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Why I'm buying my mom a Chromecast with Google TV for Christmas

A small remote, an easy-to-use interface, and wonderfully low pricing made the Chromecast with Google TV the easiest part of my holiday shopping.

Christmas shopping in the Wagoner household is a lot of guesswork and questioning. After all, we're all adults who are self-sufficient: if we need something, we just buy it ourselves. Finding something someone wants for Christmas is a rare feat, and instead, I'm focusing this year on getting smaller gifts that are useful — or will be used up, like the shower bombs my little sister likes.

My parents are notoriously difficult to shop for, as their house is full of stuff and they have little need for any more. However, my parents have been transitioning from watching old-fashioned over-the-air television to watching more streaming services over the last several years. This year, it's time to upgrade their streaming TV experience with a Chromecast with Google TV.

I've been a Chromecast user since day one: I literally drove across town and got the last Chromecast in stock at Best Buy on the day they were first announced, and first-gen Chromecasts eventually wound up in both the kitchen and living rooms TVs at home. Both are at least five years old now and starting to glitch, but even when they were new, my parents were annoyed at needing a phone or laptop to control playback instead of just being able to use the remote.

Enter the new Chromecast with Google TV. This $50 streaming dongle is cheaper than the Chromecast Ultra and uses an overhauled upgrade to Android TV, and it comes with a small, easy to use remote with enough buttons to let you skip the two-remote experience when you're watching it.

I've been using the Chromecast with Google TV for two months now, and while I do miss the extra power of my 2015 NVIDIA Shield TV and being able to use controller triggers for fast-forward and rewind, the Google TV has won me over with how easy it is to find my way around. My mother could find the show we were watching with the Google TV remote when she came and visited me in early November, something I wanted to be sure of before I bought one for her.

Assistant is a legitimately fast way to get things done now.

I've also been impressed with how often I use Google Assistant commands with the new Chromecast. Part of that is by necessity since it lacks dedicated fast-forward/rewind buttons like the Nvidia media remote, and the other part is just how fast Assistant has gotten these days. I can pull the remote over without looking at it, press the Assistant button on feel alone (it's raised differently than the other buttons), say "Next" when a song I don't like comes up, and it's skipped to the next song faster than hitting the buttons to manually go to the next one.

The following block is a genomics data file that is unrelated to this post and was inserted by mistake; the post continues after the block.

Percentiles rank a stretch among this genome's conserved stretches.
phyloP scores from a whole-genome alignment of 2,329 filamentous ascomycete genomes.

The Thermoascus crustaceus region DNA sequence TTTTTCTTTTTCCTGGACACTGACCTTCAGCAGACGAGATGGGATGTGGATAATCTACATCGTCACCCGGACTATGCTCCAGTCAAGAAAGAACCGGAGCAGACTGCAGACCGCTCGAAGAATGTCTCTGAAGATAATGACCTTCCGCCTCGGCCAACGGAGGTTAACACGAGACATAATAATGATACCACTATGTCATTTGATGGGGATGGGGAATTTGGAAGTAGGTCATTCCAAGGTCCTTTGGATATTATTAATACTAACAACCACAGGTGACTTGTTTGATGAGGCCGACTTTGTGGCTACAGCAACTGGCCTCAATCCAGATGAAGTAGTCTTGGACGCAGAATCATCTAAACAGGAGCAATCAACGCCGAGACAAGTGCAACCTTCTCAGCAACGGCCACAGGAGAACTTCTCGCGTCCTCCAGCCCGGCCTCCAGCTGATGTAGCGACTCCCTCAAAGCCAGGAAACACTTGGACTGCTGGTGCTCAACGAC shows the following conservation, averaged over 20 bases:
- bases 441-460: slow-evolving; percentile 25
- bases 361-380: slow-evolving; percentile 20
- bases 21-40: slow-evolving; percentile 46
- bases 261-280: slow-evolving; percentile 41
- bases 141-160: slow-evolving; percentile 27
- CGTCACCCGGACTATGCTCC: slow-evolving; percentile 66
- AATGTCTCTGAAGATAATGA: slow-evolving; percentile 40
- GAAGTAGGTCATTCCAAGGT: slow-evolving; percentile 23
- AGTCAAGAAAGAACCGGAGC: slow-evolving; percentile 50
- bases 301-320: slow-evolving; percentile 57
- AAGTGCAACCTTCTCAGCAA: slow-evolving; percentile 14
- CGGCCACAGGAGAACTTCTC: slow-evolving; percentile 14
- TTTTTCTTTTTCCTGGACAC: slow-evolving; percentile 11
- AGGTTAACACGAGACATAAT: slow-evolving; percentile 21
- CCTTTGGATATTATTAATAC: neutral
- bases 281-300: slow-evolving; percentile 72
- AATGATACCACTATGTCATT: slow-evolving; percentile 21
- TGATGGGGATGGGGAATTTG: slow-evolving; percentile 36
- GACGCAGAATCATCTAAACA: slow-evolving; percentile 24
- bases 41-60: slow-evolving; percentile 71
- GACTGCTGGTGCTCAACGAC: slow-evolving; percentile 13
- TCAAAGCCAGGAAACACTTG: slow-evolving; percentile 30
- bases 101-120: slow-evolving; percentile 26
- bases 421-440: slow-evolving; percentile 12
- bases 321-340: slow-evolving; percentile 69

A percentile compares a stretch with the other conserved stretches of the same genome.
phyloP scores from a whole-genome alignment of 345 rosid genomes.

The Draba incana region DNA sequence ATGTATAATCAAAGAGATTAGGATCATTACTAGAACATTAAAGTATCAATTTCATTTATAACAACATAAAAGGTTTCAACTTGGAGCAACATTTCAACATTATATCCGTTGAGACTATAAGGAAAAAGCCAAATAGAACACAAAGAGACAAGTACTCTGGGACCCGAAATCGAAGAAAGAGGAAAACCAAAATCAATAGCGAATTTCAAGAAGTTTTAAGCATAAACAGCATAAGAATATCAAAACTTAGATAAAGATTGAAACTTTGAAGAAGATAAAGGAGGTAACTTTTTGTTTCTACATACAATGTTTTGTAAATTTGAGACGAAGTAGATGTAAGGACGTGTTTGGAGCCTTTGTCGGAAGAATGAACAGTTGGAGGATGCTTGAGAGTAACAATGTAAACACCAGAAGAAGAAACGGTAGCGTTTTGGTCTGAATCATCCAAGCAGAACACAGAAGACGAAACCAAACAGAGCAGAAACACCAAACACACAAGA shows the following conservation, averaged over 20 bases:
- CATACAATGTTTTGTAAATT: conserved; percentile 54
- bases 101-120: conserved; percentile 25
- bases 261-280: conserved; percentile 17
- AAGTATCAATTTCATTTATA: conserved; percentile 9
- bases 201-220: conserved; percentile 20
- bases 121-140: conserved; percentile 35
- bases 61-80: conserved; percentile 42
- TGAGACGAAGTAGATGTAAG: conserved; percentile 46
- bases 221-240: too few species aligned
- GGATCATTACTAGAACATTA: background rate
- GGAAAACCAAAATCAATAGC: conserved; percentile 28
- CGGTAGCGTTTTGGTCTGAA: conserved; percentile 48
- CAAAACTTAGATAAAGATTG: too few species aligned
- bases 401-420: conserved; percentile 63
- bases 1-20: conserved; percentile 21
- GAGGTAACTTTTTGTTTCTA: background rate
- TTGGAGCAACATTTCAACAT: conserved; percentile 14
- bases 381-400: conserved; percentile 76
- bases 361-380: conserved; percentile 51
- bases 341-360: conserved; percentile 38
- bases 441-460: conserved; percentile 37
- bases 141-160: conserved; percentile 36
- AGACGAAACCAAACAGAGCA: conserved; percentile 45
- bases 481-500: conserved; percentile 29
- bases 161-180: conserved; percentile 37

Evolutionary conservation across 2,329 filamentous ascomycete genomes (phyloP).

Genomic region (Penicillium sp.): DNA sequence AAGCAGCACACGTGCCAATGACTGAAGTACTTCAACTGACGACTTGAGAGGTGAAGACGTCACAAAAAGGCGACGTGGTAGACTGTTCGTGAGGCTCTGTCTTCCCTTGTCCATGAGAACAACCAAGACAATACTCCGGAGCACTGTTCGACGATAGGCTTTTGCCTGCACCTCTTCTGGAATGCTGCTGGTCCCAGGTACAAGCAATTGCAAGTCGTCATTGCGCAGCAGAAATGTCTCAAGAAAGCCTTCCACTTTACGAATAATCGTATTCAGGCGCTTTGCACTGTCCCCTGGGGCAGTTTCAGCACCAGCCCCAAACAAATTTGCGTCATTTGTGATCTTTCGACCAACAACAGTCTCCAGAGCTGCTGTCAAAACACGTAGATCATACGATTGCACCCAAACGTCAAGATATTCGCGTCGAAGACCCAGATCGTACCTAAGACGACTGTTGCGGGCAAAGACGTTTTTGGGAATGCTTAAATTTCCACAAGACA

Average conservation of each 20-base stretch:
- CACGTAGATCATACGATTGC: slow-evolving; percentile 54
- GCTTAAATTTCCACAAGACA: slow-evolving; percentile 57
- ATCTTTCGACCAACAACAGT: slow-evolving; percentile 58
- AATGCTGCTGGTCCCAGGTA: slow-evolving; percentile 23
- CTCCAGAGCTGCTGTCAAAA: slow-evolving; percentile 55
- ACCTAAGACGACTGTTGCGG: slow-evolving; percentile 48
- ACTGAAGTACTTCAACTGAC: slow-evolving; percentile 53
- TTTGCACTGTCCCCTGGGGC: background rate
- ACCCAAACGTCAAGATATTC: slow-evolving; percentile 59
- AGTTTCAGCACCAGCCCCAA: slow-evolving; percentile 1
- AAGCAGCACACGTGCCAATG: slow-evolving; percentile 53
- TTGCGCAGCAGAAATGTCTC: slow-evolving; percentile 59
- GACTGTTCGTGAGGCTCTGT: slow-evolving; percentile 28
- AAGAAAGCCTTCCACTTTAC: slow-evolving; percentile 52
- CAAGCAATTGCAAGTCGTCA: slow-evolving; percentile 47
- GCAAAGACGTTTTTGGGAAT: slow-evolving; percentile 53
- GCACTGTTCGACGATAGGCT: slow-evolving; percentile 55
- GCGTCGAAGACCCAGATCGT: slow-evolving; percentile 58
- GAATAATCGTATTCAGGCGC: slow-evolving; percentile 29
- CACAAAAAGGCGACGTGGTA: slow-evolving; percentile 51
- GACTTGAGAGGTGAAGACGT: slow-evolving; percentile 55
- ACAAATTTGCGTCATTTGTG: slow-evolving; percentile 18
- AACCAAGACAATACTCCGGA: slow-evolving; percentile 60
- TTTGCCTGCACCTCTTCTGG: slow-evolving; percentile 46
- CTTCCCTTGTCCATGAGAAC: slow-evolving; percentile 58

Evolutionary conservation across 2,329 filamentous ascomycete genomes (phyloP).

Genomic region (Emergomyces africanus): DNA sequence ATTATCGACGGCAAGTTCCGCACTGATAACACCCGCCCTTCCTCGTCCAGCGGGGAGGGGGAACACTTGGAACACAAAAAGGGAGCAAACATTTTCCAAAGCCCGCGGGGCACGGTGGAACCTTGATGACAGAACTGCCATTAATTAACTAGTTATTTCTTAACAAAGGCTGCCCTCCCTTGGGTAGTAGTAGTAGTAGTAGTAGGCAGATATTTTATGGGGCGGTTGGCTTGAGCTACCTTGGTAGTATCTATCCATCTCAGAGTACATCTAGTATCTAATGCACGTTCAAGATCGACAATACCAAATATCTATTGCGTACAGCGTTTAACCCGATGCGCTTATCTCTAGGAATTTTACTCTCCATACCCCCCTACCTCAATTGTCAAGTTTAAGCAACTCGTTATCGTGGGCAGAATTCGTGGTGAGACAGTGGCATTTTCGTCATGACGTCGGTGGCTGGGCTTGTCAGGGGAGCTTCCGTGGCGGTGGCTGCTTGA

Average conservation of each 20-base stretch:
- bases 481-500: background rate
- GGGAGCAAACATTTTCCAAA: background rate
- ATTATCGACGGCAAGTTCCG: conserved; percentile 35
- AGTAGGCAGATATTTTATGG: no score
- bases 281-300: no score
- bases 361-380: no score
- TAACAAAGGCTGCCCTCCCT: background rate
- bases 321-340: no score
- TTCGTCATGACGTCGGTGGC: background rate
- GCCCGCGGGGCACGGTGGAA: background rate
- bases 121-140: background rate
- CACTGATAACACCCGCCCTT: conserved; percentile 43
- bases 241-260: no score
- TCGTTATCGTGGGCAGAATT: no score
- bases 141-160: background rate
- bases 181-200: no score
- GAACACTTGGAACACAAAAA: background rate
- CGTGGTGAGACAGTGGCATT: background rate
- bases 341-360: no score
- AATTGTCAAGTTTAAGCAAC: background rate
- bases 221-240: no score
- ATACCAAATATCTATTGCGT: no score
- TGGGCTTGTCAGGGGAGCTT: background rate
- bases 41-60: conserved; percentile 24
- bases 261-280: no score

Same goes for commands like "Fast forward 90 seconds" and "rewind two minutes" when someone interrupts an important scene of The Mandalorian while we're watching. Those commands don't work with every app — which is a shame and Google should absolutely be trying to get more apps to integrate it — but when they work, it's simple and it's magic. And I need more magic in my TV.

I do wish the Google TV UI was a little less busy with all its tabs and endless rows of suggestions, but at least you'll never run out of recommendations when decision paralysis sets in. There's also that stripped-down "apps-only" mode, but considering I can't see all the movies and TV I've bought from Google when this mode is active — seriously, Google, why would you do that? — it's a non-starter for me, but it might be a good option for my parents if they get overwhelmed.

This Google TV is also something of a test balloon in my parents' house. There are three TVs in the house, and if this one works well, I'll probably buy another one or two to stick in the living room and the master bedroom. For now, though, this one's going in the kitchen since that's the most-used TV in the house. If Google TV can cut it in the kitchen, it'll work everywhere else.

If your parents have been complaining about the smart apps on their TV — or worse, if the smart apps on their TV are going away like they did on our old Vizio — consider grabbing a Chromecast with Google TV. It's not revolutionary, but it gets things shockingly right and it is remarkable how easy it is to use. You can even buy spare remotes in different colors so that both Mom and Dad can rewind when someone interrupts the show or gets a phone call.

Win the holidays

Chromecast with Google TV

Give the gift of easier entertainment.

This is not just another streaming stick: the new Google TV interface for this Chromecast is a great step forward. The integration with multiple apps makes it easier to access content quickly, and the remote is compact and intuitive.

$50 at Best Buy $50 at Walmart $50 at B&H



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